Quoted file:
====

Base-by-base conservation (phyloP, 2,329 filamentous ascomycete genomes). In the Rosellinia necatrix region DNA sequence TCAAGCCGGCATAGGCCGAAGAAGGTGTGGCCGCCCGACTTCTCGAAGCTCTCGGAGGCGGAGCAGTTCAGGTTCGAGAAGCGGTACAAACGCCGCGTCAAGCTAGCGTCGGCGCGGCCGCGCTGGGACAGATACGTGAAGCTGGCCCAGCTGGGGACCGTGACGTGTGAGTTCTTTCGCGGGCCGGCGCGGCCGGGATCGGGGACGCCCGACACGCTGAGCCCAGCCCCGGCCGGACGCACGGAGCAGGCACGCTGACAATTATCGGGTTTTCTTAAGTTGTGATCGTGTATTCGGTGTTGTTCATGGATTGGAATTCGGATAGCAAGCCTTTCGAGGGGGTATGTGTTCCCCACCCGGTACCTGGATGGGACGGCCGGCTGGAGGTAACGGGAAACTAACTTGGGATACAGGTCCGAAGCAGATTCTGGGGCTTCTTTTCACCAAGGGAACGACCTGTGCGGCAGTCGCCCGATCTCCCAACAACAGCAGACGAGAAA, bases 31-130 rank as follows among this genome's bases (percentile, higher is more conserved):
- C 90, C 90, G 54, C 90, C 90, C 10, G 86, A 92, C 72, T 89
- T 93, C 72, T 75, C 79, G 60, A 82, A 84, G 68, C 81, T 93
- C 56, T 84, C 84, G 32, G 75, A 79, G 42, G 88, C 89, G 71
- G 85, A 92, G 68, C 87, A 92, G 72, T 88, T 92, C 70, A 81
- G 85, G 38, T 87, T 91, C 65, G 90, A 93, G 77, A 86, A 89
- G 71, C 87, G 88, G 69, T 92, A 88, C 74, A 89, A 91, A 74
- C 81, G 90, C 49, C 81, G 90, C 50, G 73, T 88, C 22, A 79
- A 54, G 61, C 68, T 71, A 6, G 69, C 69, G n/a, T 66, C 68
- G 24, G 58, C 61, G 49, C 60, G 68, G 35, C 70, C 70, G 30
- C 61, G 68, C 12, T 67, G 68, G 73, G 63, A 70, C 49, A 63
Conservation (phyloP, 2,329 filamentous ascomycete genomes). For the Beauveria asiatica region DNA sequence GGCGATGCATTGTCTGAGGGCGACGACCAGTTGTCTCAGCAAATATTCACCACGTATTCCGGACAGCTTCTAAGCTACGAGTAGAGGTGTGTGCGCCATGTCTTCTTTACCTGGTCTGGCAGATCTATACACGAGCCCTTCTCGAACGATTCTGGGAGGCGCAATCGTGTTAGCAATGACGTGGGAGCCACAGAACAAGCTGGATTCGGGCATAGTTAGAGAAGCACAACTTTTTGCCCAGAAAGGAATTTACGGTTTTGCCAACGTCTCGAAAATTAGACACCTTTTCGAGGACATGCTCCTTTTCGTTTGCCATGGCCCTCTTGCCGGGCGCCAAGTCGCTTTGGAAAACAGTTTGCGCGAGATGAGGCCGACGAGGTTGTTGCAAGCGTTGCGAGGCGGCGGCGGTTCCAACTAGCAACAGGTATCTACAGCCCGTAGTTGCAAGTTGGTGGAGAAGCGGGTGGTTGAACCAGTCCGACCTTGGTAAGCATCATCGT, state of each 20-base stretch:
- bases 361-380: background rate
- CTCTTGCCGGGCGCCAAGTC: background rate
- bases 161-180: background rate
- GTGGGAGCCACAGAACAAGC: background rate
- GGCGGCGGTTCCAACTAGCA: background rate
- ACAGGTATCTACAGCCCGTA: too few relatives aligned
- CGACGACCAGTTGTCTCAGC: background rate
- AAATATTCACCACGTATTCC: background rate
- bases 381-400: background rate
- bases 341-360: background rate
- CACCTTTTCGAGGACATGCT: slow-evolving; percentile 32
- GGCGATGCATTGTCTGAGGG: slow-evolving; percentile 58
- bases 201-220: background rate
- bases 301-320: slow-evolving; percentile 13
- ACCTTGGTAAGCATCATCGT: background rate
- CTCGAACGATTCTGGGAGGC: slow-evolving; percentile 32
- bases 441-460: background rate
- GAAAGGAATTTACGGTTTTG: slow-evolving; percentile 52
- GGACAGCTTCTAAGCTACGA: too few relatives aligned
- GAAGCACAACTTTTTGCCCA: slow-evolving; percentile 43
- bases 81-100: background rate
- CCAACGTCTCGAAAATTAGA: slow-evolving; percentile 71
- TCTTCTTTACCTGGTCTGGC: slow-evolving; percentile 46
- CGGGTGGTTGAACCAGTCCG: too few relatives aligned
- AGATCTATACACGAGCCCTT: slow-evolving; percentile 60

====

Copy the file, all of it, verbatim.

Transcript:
Base-by-base conservation (phyloP, 2,329 filamentous ascomycete genomes). In the Rosellinia necatrix region DNA sequence TCAAGCCGGCATAGGCCGAAGAAGGTGTGGCCGCCCGACTTCTCGAAGCTCTCGGAGGCGGAGCAGTTCAGGTTCGAGAAGCGGTACAAACGCCGCGTCAAGCTAGCGTCGGCGCGGCCGCGCTGGGACAGATACGTGAAGCTGGCCCAGCTGGGGACCGTGACGTGTGAGTTCTTTCGCGGGCCGGCGCGGCCGGGATCGGGGACGCCCGACACGCTGAGCCCAGCCCCGGCCGGACGCACGGAGCAGGCACGCTGACAATTATCGGGTTTTCTTAAGTTGTGATCGTGTATTCGGTGTTGTTCATGGATTGGAATTCGGATAGCAAGCCTTTCGAGGGGGTATGTGTTCCCCACCCGGTACCTGGATGGGACGGCCGGCTGGAGGTAACGGGAAACTAACTTGGGATACAGGTCCGAAGCAGATTCTGGGGCTTCTTTTCACCAAGGGAACGACCTGTGCGGCAGTCGCCCGATCTCCCAACAACAGCAGACGAGAAA, bases 31-130 rank as follows among this genome's bases (percentile, higher is more conserved):
- C 90, C 90, G 54, C 90, C 90, C 10, G 86, A 92, C 72, T 89
- T 93, C 72, T 75, C 79, G 60, A 82, A 84, G 68, C 81, T 93
- C 56, T 84, C 84, G 32, G 75, A 79, G 42, G 88, C 89, G 71
- G 85, A 92, G 68, C 87, A 92, G 72, T 88, T 92, C 70, A 81
- G 85, G 38, T 87, T 91, C 65, G 90, A 93, G 77, A 86, A 89
- G 71, C 87, G 88, G 69, T 92, A 88, C 74, A 89, A 91, A 74
- C 81, G 90, C 49, C 81, G 90, C 50, G 73, T 88, C 22, A 79
- A 54, G 61, C 68, T 71, A 6, G 69, C 69, G n/a, T 66, C 68
- G 24, G 58, C 61, G 49, C 60, G 68, G 35, C 70, C 70, G 30
- C 61, G 68, C 12, T 67, G 68, G 73, G 63, A 70, C 49, A 63
Conservation (phyloP, 2,329 filamentous ascomycete genomes). For the Beauveria asiatica region DNA sequence GGCGATGCATTGTCTGAGGGCGACGACCAGTTGTCTCAGCAAATATTCACCACGTATTCCGGACAGCTTCTAAGCTACGAGTAGAGGTGTGTGCGCCATGTCTTCTTTACCTGGTCTGGCAGATCTATACACGAGCCCTTCTCGAACGATTCTGGGAGGCGCAATCGTGTTAGCAATGACGTGGGAGCCACAGAACAAGCTGGATTCGGGCATAGTTAGAGAAGCACAACTTTTTGCCCAGAAAGGAATTTACGGTTTTGCCAACGTCTCGAAAATTAGACACCTTTTCGAGGACATGCTCCTTTTCGTTTGCCATGGCCCTCTTGCCGGGCGCCAAGTCGCTTTGGAAAACAGTTTGCGCGAGATGAGGCCGACGAGGTTGTTGCAAGCGTTGCGAGGCGGCGGCGGTTCCAACTAGCAACAGGTATCTACAGCCCGTAGTTGCAAGTTGGTGGAGAAGCGGGTGGTTGAACCAGTCCGACCTTGGTAAGCATCATCGT, state of each 20-base stretch:
- bases 361-380: background rate
- CTCTTGCCGGGCGCCAAGTC: background rate
- bases 161-180: background rate
- GTGGGAGCCACAGAACAAGC: background rate
- GGCGGCGGTTCCAACTAGCA: background rate
- ACAGGTATCTACAGCCCGTA: too few relatives aligned
- CGACGACCAGTTGTCTCAGC: background rate
- AAATATTCACCACGTATTCC: background rate
- bases 381-400: background rate
- bases 341-360: background rate
- CACCTTTTCGAGGACATGCT: slow-evolving; percentile 32
- GGCGATGCATTGTCTGAGGG: slow-evolving; percentile 58
- bases 201-220: background rate
- bases 301-320: slow-evolving; percentile 13
- ACCTTGGTAAGCATCATCGT: background rate
- CTCGAACGATTCTGGGAGGC: slow-evolving; percentile 32
- bases 441-460: background rate
- GAAAGGAATTTACGGTTTTG: slow-evolving; percentile 52
- GGACAGCTTCTAAGCTACGA: too few relatives aligned
- GAAGCACAACTTTTTGCCCA: slow-evolving; percentile 43
- bases 81-100: background rate
- CCAACGTCTCGAAAATTAGA: slow-evolving; percentile 71
- TCTTCTTTACCTGGTCTGGC: slow-evolving; percentile 46
- CGGGTGGTTGAACCAGTCCG: too few relatives aligned
- AGATCTATACACGAGCCCTT: slow-evolving; percentile 60